Stunning radio wave imagery captures the hidden beauty of our galaxy
A new view of the Milky Way has revealed how the galactic center would appear to human beings if our eyes were able to detect low-frequency radio waves. The image shows the signatures of magnetic fields permeating the galactic plane, which includes regions of intense star formation and the remnants of dramatic supernova explosions.
Our Milky Way galaxy is essentially a massive cosmic pinwheel made up of stars, planets, black holes and enormous clouds of dust and gas. The bulging center of the pinwheel is incredibly dense, and plays host to a monstrous supermassive black hole called Sagittarius A*. From this focal point, majestic spiral arms extend outwards towards the relative emptiness of intergalactic space.
The Sun orbits the galactic center embedded in what is known as the Orion Spur – a relatively small part of the galaxy sandwiched between the grander Sagittarius and Perseus spiral arms.
On a dark night the galactic plane, looking towards the center, can be seen as a faint, blurry river of light arcing across the sky. This is the Milky Way as we perceive it, bound by the limitations of our human eyes, but we aren’t getting the whole picture.
The universe is bristling with objects that emit radiation, which we perceive as light in the visible part of the electromagnetic spectrum. Sadly, most of the electromagnetic radiation (light) shooting around the cosmos exists at wavelengths that are invisible to the human eye. What we see when we look at the night sky is akin to a painting stripped of certain shades of color – beautiful but incomplete.
A newly-released image is now giving us a chance to appreciate some of the invisible beauty of the Milky Way, by revealing what the galactic center would look like to us if we could see radio waves. Ordinarily, radio waves occupy a low-frequency part of the electromagnetic spectrum that is invisible to the naked eye. However, it can be observed by specialized telescopes.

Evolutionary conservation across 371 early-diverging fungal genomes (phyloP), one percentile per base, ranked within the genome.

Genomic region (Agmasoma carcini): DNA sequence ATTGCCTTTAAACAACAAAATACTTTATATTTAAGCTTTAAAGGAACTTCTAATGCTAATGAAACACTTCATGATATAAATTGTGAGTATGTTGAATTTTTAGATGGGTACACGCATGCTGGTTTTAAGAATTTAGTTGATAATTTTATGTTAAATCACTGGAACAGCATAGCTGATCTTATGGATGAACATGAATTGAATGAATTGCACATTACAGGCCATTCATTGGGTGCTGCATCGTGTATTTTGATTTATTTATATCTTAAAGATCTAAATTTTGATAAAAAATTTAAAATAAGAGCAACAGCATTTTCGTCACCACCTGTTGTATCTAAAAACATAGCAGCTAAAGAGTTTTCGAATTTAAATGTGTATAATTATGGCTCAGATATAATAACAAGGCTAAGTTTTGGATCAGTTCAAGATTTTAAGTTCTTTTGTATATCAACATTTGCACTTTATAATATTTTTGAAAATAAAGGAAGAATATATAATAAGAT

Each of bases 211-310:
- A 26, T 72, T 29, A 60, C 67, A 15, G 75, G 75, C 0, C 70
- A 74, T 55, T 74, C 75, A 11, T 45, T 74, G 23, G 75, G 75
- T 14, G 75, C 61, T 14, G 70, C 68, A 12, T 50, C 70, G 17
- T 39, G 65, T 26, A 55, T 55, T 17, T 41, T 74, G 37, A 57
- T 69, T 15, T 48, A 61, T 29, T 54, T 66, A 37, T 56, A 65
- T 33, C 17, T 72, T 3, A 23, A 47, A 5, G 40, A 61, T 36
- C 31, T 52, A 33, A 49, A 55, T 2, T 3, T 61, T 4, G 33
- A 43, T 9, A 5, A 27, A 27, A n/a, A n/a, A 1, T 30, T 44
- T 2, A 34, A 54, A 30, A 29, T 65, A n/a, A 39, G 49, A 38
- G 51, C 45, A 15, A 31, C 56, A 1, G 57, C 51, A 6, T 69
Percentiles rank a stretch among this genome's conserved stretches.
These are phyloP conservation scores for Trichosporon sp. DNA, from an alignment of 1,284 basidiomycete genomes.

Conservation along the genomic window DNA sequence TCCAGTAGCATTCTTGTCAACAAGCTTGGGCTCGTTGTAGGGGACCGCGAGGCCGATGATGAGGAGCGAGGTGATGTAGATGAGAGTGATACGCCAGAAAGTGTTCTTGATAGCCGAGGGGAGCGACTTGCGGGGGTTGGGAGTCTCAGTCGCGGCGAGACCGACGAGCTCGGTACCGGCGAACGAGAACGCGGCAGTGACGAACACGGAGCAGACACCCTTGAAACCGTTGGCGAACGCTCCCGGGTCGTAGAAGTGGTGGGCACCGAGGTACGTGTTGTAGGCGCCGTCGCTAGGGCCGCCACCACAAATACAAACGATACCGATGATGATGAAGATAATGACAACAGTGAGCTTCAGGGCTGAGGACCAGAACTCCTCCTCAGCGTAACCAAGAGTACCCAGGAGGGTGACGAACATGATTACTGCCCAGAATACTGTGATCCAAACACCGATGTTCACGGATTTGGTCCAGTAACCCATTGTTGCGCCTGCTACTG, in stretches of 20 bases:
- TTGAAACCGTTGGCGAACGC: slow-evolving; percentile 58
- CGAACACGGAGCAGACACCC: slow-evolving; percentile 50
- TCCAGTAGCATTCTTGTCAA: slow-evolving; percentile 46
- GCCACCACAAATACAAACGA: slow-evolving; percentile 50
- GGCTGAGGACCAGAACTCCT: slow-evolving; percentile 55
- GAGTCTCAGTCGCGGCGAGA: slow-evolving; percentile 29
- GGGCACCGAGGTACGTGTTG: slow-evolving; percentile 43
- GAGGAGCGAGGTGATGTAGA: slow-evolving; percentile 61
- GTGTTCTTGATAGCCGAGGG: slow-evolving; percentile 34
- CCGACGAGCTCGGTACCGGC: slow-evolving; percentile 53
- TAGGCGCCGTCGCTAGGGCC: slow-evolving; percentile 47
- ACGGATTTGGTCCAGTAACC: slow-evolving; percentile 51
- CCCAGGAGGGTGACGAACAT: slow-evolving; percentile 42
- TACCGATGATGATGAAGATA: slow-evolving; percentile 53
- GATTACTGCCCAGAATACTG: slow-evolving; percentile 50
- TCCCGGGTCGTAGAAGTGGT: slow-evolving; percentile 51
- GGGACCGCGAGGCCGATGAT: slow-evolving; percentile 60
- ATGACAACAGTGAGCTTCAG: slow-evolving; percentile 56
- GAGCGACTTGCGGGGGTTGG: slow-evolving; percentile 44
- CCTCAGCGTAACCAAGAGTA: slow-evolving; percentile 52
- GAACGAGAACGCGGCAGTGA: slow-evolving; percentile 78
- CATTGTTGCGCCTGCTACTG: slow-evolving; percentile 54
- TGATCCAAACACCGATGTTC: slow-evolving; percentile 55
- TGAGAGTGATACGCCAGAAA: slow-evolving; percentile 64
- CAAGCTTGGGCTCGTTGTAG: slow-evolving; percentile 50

The new image was created by Dr. Natasha Hurley-Walker, an astrophysicist from the Curtin University node of the International Centre for Radio Astronomy Research (ICRAR).
The data used to create the imagery was collected by the Murchison Widefield Array (MWA) telescope, which is located in the Western Australian outback. The MWA had been watching the heavens as part of the GaLactic and Extragalactic All-Sky MWA survey (GLEAM), which surveyed radio emissions over a wide swathe of the night sky ranging between 72 - 231 MHz. The survey has a resolution of roughly two arcminutes, which is about the same as that of the human eye.
Dr. Hurley-Walker made the image using the GLEAM data, with the help of the Pawsey Supercomputing Centre in Perth, Australia.
"It’s the power of this wide frequency range that makes it possible for us to disentangle different overlapping objects as we look toward the complexity of the Galactic Center," said Dr. Hurley-Walker. "Essentially, different objects have different 'radio colors,' so we can use them to work out what kind of physics is at play."
Red areas in the image denote regions emitting the lowest frequencies of radio waves, while middle frequencies are shown in green, and high in blue. The vista shows the locations of supernovae as bright, small spheres, while areas in which masses of energetic young stars are being born show up blue. Golden filaments highlight the locations of large and powerful magnetic fields.
Astronomers have discovered 27 supernova remnants in the GLEAM data, including one that may have been visible to the indigenous people of Australia when it first lit up the night sky roughly 9,000 years ago. The star exploded in a relatively empty area of the galaxy away from the galactic plane, where the vast majority of the stellar bodies that inhabit the Milky Way are located.
Having determined the date of explosion, and the unusual location of the star, Dr. Hurley-Walker and colleagues hope to talk to Aboriginal elders to discover whether the ancient people made any kind of recording of the event.
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